Thank you for your interest and constructive criticisms. I would say that while I agree with your elucidation on marriage being open to life, I'm not sure if I believe that is technically correct. I still want to keep it as the "marital act" that must be open to life. Why? If it is true that we ought to say marriage must be open to life (which makes the domain larger than the marital act) then how do we fit this into the marriage of Mary and Joseph? We all agree that their marriage was very sacramental even without the physical consummation of the act. I know I'm opening up a big can of worms here since there is a deep theology for the reason why it was absurd for them to think of consummating their marriage in light of what the act is suppose to symbolize and what they had already obtained in grace.... however, I do think it is a valid point.

In light of the language I use, it makes all the more sense why we can look at Mary and Joseph's act as incredibly efficacious, noble, and virtuous even though they never engaged in intercourse. It wasn't because they were closed to life since they did nothing to "intend" such closure. However, if we maintain "marriage" to be open to life then we open a door for possible scrutiny. I hope I don't appear obscure. It makes perfect since in my mind but it is hard to explain quickly as I'm doing now.

Anyway, thank you again for all your comments. You are in my prayers. Please pray for me. God Bless!

Paul in the GNW said...
This comment has been removed by the author.
Paul in the GNW said...

Paul in the GNW said...

No problem on the reply. I don't guarantee a prompt response on my blog either. I just started posting again after 4 months of nothing.

In the thinking I've been doing in my own posts this week, I'm probably moving closer to you and I understand your point better today than I would have two days ago.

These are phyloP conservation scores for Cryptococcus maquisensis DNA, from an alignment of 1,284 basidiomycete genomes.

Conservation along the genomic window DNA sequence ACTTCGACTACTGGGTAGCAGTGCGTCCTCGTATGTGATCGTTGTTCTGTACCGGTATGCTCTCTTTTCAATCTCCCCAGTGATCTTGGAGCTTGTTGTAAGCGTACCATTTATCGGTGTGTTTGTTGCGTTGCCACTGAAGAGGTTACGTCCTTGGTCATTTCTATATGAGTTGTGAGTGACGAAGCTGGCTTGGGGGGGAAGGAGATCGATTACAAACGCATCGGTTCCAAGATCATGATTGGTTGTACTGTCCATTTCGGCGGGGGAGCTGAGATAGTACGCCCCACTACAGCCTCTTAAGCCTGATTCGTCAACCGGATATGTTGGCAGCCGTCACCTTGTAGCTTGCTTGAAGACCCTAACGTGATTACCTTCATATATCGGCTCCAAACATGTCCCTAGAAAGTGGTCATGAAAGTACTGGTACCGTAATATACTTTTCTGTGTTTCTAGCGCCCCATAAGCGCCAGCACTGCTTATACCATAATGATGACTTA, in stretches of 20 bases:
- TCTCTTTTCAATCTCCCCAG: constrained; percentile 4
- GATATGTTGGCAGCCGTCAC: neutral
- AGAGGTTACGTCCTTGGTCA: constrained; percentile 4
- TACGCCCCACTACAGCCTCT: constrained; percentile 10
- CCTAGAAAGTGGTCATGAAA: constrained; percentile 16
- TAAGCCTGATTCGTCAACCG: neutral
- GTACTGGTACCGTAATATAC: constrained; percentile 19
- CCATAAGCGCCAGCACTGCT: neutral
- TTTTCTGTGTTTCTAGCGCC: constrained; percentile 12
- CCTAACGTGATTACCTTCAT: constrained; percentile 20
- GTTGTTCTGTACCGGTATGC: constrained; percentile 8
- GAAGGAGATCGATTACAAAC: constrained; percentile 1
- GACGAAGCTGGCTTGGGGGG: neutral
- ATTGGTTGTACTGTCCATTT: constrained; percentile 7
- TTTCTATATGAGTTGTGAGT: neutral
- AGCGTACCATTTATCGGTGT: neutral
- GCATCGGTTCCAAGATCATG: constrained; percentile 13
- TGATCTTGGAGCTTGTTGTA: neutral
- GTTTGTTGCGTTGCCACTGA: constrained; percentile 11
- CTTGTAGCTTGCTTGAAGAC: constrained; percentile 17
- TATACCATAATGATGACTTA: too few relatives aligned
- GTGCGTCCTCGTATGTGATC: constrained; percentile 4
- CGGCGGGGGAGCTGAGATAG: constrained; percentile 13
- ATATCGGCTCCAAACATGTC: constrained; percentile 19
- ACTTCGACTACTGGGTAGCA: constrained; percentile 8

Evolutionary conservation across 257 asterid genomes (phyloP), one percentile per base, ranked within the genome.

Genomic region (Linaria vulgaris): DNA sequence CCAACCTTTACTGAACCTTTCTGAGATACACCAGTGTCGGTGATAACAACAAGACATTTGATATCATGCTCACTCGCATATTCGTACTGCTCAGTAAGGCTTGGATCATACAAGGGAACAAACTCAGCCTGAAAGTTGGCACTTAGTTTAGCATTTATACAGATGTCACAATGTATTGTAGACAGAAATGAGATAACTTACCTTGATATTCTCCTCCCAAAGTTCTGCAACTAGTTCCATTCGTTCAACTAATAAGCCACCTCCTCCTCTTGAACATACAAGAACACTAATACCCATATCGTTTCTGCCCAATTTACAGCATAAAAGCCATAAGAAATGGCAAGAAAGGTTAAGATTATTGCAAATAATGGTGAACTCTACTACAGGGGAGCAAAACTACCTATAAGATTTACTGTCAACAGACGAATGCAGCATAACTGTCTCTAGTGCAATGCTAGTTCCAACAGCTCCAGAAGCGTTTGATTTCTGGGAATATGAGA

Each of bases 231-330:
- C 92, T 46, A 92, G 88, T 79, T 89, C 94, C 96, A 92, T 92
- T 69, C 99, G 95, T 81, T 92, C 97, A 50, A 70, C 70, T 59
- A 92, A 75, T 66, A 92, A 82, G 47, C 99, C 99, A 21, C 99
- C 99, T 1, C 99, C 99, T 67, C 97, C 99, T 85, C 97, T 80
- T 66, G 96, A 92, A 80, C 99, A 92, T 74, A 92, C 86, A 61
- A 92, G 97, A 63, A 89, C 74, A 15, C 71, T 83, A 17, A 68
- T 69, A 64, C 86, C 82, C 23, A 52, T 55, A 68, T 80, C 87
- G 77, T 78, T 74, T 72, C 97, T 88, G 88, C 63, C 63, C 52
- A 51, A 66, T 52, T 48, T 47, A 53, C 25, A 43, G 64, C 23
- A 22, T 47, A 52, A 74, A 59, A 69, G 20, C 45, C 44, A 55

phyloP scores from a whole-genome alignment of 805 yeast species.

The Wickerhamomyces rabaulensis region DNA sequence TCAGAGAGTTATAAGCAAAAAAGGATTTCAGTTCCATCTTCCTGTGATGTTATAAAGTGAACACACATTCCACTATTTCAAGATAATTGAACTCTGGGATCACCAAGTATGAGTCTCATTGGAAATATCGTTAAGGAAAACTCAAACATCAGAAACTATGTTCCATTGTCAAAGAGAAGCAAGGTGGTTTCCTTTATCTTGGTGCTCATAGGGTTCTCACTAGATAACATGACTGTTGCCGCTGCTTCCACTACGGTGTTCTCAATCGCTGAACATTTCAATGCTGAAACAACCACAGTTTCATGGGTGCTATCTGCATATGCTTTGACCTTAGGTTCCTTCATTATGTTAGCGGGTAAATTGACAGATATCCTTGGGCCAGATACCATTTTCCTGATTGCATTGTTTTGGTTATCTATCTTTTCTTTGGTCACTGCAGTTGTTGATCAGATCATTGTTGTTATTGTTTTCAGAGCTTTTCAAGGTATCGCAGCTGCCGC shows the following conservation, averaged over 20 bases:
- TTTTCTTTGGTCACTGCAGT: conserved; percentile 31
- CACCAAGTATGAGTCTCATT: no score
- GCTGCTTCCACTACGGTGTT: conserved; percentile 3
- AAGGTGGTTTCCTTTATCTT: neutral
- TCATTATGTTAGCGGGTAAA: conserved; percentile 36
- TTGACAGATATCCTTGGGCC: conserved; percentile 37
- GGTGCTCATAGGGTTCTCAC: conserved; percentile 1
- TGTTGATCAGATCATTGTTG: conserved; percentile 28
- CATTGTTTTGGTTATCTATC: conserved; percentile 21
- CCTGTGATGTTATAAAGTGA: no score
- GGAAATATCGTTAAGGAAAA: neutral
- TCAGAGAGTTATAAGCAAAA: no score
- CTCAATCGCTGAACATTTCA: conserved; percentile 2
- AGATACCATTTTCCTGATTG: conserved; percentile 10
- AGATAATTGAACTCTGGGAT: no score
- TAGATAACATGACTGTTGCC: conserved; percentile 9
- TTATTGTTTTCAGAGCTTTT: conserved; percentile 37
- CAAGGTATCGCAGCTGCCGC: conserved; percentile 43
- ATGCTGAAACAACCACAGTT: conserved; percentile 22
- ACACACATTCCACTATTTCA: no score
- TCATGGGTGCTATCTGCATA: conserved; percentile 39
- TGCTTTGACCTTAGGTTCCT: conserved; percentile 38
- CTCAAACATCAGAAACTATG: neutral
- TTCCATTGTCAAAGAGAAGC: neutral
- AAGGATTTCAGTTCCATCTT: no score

Still, I'd like to explore the idea further.

Two very important facts regarding Joseph and Mary seem important. First, Mary did conceive and bear a Son, so they were "open to life" in their marriage. Second, they did NOT engage in conjugal acts at all, which is a very different thing than just avoiding conjugal acts during the woman's fertile period.

I would also postulate that if God had wanted Mary and Joseph to have more children they would have done so without hesitation. The reasons for their celibacy was born from devotion and conformity to the Divine plan untainted by their own selfish desires.

Since once upon a time I was a physics nerd I love thought experiments, and I'd like to propose one: Three couples presenting themselves to a priest for marriage, all Catholic, early 20's.

Couple one: Plans to live as brother and sister while working in a postulate and living a live of complete service to God. Believe they are called to virginity in marriage and that God has work for them that requires them to sacrifice having children.

Couple two: Has serious reasons (Wife is on medication that causes severe fetal deformity) for avoiding pregnancy. Plans to use NFP to avoid all through marriage. However, would love to have children.

Couple three: Know that contraception is immoral so plan to use NFP, but are adamantly closed to having children under any circumstances.

What kind of reservations and advice would a solid Catholic priest have in each case?

I know you have considered CCC 2366 but I want to repeat the first part of it "Fecundity is a gift, an end of marriage, for conjugal love naturally tends to be fruitful." and CCC 2367 in it's entirety 'Called to give life, spouses share in the creative power and fatherhood of God.154 "Married couples should regard it as their proper mission to transmit human life and to educate their children; they should realize that they are thereby cooperating with the love of God the Creator and are, in a certain sense, its interpreters. They will fulfill this duty with a sense of human and Christian responsibility.'"

I need to research a little. I know in our wedding preparation and in the wedding ceremony itself my wife and I had to express our intention to "accept children" as gifts ?from God? - something like that. Not seeing any such thing in Canon Law though.

God Bless


Sorry - left out a NOT (made a big difference) so deleted and re-posted